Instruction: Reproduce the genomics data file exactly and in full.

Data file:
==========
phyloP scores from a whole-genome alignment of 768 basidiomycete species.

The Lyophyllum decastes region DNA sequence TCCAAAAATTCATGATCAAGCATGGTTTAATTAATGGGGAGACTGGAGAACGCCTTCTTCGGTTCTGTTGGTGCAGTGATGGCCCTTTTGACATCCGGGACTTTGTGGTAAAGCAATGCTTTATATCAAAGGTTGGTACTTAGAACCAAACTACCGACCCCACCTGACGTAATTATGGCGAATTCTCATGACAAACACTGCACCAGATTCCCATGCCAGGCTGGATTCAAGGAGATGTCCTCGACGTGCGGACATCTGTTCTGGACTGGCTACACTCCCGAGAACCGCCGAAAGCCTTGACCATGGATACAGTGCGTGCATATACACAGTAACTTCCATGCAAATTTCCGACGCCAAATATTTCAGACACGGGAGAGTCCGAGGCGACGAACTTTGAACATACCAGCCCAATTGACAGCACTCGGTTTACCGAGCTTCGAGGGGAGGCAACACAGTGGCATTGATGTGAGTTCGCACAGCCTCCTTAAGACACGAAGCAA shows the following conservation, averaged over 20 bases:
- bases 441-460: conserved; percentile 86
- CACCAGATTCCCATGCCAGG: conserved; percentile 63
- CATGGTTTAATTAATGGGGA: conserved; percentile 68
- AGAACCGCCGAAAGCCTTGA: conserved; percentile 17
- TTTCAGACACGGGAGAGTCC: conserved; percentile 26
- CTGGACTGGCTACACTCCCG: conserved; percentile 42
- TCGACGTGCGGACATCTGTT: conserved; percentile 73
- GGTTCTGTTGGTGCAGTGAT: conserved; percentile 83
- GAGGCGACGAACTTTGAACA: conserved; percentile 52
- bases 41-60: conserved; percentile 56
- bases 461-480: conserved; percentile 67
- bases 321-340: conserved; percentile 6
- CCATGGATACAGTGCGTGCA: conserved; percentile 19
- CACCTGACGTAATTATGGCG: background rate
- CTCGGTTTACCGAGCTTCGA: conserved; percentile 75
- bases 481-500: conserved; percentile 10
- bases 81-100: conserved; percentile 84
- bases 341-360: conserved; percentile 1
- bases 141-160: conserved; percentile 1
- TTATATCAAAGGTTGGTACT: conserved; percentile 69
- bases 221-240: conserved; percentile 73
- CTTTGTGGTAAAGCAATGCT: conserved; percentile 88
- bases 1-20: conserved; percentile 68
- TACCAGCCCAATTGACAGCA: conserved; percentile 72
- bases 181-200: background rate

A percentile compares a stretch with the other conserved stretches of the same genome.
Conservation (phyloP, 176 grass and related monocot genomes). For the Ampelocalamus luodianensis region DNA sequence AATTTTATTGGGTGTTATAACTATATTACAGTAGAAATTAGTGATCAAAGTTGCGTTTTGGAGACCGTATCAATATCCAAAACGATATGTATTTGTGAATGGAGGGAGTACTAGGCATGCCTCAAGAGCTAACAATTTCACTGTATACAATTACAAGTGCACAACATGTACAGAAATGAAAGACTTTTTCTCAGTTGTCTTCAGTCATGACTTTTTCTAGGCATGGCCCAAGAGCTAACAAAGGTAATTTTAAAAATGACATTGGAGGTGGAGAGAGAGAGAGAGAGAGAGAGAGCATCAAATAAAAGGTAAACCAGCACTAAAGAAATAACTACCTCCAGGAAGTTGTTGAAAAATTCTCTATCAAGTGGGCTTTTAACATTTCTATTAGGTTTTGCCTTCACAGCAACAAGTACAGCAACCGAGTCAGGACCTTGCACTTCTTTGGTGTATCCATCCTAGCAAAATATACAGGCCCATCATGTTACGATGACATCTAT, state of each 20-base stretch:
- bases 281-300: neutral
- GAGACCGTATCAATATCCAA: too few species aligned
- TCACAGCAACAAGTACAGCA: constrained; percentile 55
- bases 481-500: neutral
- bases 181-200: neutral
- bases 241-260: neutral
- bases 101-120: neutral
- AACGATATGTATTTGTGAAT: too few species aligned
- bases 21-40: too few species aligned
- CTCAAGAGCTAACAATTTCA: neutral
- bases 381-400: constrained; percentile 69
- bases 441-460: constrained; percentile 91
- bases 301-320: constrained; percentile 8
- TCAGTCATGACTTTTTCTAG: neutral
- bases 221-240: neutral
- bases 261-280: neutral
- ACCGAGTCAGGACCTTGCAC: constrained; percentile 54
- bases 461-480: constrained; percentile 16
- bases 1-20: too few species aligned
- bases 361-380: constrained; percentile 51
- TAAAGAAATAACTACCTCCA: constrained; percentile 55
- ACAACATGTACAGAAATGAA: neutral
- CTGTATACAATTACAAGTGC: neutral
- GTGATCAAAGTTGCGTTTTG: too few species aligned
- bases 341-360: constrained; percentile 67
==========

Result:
phyloP scores from a whole-genome alignment of 768 basidiomycete species.

The Lyophyllum decastes region DNA sequence TCCAAAAATTCATGATCAAGCATGGTTTAATTAATGGGGAGACTGGAGAACGCCTTCTTCGGTTCTGTTGGTGCAGTGATGGCCCTTTTGACATCCGGGACTTTGTGGTAAAGCAATGCTTTATATCAAAGGTTGGTACTTAGAACCAAACTACCGACCCCACCTGACGTAATTATGGCGAATTCTCATGACAAACACTGCACCAGATTCCCATGCCAGGCTGGATTCAAGGAGATGTCCTCGACGTGCGGACATCTGTTCTGGACTGGCTACACTCCCGAGAACCGCCGAAAGCCTTGACCATGGATACAGTGCGTGCATATACACAGTAACTTCCATGCAAATTTCCGACGCCAAATATTTCAGACACGGGAGAGTCCGAGGCGACGAACTTTGAACATACCAGCCCAATTGACAGCACTCGGTTTACCGAGCTTCGAGGGGAGGCAACACAGTGGCATTGATGTGAGTTCGCACAGCCTCCTTAAGACACGAAGCAA shows the following conservation, averaged over 20 bases:
- bases 441-460: conserved; percentile 86
- CACCAGATTCCCATGCCAGG: conserved; percentile 63
- CATGGTTTAATTAATGGGGA: conserved; percentile 68
- AGAACCGCCGAAAGCCTTGA: conserved; percentile 17
- TTTCAGACACGGGAGAGTCC: conserved; percentile 26
- CTGGACTGGCTACACTCCCG: conserved; percentile 42
- TCGACGTGCGGACATCTGTT: conserved; percentile 73
- GGTTCTGTTGGTGCAGTGAT: conserved; percentile 83
- GAGGCGACGAACTTTGAACA: conserved; percentile 52
- bases 41-60: conserved; percentile 56
- bases 461-480: conserved; percentile 67
- bases 321-340: conserved; percentile 6
- CCATGGATACAGTGCGTGCA: conserved; percentile 19
- CACCTGACGTAATTATGGCG: background rate
- CTCGGTTTACCGAGCTTCGA: conserved; percentile 75
- bases 481-500: conserved; percentile 10
- bases 81-100: conserved; percentile 84
- bases 341-360: conserved; percentile 1
- bases 141-160: conserved; percentile 1
- TTATATCAAAGGTTGGTACT: conserved; percentile 69
- bases 221-240: conserved; percentile 73
- CTTTGTGGTAAAGCAATGCT: conserved; percentile 88
- bases 1-20: conserved; percentile 68
- TACCAGCCCAATTGACAGCA: conserved; percentile 72
- bases 181-200: background rate

A percentile compares a stretch with the other conserved stretches of the same genome.
Conservation (phyloP, 176 grass and related monocot genomes). For the Ampelocalamus luodianensis region DNA sequence AATTTTATTGGGTGTTATAACTATATTACAGTAGAAATTAGTGATCAAAGTTGCGTTTTGGAGACCGTATCAATATCCAAAACGATATGTATTTGTGAATGGAGGGAGTACTAGGCATGCCTCAAGAGCTAACAATTTCACTGTATACAATTACAAGTGCACAACATGTACAGAAATGAAAGACTTTTTCTCAGTTGTCTTCAGTCATGACTTTTTCTAGGCATGGCCCAAGAGCTAACAAAGGTAATTTTAAAAATGACATTGGAGGTGGAGAGAGAGAGAGAGAGAGAGAGAGCATCAAATAAAAGGTAAACCAGCACTAAAGAAATAACTACCTCCAGGAAGTTGTTGAAAAATTCTCTATCAAGTGGGCTTTTAACATTTCTATTAGGTTTTGCCTTCACAGCAACAAGTACAGCAACCGAGTCAGGACCTTGCACTTCTTTGGTGTATCCATCCTAGCAAAATATACAGGCCCATCATGTTACGATGACATCTAT, state of each 20-base stretch:
- bases 281-300: neutral
- GAGACCGTATCAATATCCAA: too few species aligned
- TCACAGCAACAAGTACAGCA: constrained; percentile 55
- bases 481-500: neutral
- bases 181-200: neutral
- bases 241-260: neutral
- bases 101-120: neutral
- AACGATATGTATTTGTGAAT: too few species aligned
- bases 21-40: too few species aligned
- CTCAAGAGCTAACAATTTCA: neutral
- bases 381-400: constrained; percentile 69
- bases 441-460: constrained; percentile 91
- bases 301-320: constrained; percentile 8
- TCAGTCATGACTTTTTCTAG: neutral
- bases 221-240: neutral
- bases 261-280: neutral
- ACCGAGTCAGGACCTTGCAC: constrained; percentile 54
- bases 461-480: constrained; percentile 16
- bases 1-20: too few species aligned
- bases 361-380: constrained; percentile 51
- TAAAGAAATAACTACCTCCA: constrained; percentile 55
- ACAACATGTACAGAAATGAA: neutral
- CTGTATACAATTACAAGTGC: neutral
- GTGATCAAAGTTGCGTTTTG: too few species aligned
- bases 341-360: constrained; percentile 67